First, individual activists can travel to Iraq and express their solidarity. I came across a Canadian peace activist who is doing just that. She has a group called Phoenix Rising – she plans to organise an international conference on peace and justice in Baghdad. Or they can make links with groups or even political parties in Iraq, listening to their arguments and passing on their messages to strengthen a bottom-up democratic process.

Second, there are democratic voices within the CPA alongside the neo-conservatives or the neo-colonialists. Now that the United Nations’s influence has been so wounded, other governments could play a role in moderating the policies of the occupying powers and supporting democratic initiatives inside Iraq, both from the IGC and from civil society.

Third, there is a presidential election coming up in America. Some people want America to fail in Iraq so that George W. Bush will lose the election. This kind of thinking prioritises domestic US concerns above the fate of Iraqis. It is as sick as the preoccupations of the Republicans in the CPA about ‘how will this play in the election?’ No one should support the military opposition to America. And there should be no immediate withdrawal of US troops until a framework for democracy is established.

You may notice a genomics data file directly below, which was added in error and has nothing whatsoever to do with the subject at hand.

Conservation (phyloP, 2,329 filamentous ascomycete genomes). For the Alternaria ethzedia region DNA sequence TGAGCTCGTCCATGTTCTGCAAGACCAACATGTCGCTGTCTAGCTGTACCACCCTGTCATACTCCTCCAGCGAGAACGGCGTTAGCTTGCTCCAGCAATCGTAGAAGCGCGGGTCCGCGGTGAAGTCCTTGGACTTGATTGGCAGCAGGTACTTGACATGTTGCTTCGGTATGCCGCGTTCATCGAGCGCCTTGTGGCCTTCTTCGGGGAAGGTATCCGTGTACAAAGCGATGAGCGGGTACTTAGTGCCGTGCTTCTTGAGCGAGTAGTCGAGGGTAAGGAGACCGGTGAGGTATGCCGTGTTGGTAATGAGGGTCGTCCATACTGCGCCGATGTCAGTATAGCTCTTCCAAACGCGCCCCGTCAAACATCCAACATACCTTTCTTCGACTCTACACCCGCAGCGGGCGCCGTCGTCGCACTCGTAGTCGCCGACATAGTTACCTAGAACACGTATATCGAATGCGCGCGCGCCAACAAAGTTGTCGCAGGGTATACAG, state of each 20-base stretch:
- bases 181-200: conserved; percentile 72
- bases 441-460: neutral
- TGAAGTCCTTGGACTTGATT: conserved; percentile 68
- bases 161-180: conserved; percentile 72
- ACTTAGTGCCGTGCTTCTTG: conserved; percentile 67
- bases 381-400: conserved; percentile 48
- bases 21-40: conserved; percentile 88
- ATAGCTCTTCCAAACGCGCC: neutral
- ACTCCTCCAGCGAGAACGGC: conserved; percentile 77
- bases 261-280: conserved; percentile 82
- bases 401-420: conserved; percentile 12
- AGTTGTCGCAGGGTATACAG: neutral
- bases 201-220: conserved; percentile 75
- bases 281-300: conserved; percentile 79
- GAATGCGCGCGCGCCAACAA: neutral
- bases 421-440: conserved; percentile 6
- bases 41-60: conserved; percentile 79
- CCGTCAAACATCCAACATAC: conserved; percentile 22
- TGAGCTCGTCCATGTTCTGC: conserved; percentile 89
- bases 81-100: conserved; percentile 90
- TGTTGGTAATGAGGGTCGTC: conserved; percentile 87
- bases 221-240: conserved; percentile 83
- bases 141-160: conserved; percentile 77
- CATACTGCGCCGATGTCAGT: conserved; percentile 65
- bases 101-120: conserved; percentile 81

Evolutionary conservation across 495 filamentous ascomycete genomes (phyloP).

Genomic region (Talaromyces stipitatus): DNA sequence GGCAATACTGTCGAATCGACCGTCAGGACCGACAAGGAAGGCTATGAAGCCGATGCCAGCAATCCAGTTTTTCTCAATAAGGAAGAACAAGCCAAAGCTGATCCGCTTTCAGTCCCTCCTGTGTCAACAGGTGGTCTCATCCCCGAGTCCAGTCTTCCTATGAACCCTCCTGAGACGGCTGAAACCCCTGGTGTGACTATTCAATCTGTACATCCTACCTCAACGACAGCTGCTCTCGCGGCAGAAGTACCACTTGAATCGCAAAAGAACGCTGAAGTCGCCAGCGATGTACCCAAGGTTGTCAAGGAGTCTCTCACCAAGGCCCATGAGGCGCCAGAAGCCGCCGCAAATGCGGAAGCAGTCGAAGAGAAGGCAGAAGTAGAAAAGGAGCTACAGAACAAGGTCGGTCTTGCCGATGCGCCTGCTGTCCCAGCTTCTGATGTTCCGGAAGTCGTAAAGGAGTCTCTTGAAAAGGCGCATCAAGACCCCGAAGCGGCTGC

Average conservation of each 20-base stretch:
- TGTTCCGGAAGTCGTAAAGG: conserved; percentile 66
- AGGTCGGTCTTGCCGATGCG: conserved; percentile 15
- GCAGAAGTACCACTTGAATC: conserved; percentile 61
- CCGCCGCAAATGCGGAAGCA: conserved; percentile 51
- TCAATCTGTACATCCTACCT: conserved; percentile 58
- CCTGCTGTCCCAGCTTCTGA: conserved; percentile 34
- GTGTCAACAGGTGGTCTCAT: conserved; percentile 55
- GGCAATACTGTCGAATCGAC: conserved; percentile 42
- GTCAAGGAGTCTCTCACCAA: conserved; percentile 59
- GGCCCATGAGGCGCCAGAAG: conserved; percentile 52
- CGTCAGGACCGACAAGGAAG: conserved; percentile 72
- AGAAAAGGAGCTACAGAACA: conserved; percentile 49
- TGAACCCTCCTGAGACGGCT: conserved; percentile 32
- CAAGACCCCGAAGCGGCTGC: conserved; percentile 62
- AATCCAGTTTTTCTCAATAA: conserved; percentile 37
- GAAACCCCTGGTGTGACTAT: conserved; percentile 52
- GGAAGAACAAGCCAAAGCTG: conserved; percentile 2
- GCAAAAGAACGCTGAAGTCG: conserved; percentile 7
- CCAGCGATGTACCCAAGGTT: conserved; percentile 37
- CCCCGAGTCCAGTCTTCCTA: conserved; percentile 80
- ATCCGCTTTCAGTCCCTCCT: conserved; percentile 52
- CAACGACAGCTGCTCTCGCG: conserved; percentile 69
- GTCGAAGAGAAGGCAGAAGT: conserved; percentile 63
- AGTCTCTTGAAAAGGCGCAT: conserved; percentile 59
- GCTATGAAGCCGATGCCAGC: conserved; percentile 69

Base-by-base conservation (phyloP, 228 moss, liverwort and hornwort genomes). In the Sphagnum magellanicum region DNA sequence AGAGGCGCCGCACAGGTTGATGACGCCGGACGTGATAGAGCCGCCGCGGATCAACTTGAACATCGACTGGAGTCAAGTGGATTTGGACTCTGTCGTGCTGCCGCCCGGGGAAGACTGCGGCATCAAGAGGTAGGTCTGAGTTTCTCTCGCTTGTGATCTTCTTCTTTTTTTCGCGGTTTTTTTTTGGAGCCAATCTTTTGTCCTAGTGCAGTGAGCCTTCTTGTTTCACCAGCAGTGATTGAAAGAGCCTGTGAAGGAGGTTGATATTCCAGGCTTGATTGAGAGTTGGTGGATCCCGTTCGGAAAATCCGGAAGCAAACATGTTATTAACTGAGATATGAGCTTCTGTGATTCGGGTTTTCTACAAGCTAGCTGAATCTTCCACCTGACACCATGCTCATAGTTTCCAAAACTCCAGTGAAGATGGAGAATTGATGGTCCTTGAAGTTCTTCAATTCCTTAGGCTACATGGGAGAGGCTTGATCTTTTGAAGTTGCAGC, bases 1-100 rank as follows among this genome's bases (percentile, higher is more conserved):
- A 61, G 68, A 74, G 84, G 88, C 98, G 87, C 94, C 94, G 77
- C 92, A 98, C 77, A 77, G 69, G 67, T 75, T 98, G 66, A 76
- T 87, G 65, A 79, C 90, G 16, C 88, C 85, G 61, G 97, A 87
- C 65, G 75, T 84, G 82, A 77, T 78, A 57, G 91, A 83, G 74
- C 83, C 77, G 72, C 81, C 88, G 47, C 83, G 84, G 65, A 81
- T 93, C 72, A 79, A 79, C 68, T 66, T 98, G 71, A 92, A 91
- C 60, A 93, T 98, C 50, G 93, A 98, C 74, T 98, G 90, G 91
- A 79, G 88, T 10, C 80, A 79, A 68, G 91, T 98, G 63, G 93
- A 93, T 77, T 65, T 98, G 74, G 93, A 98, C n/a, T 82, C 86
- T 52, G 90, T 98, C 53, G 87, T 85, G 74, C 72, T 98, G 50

We need to support bottom-up, rooted democratic processes in Iraq, not a crash constitution imposed from above, or giving power to paramilitary, neo-tribal or sectarian groups. A peaceful democratic framework is possible in Iraq. It is what is owed to the Iraqi people – thanks to all that has been done to them, by Saddam, by the failure to support the uprising in 1991, by the sanctions, and by the 2003 invasion. The presidential campaign of 2004 is an opportunity to argue for genuine Iraqi democracy against the neo-con vision.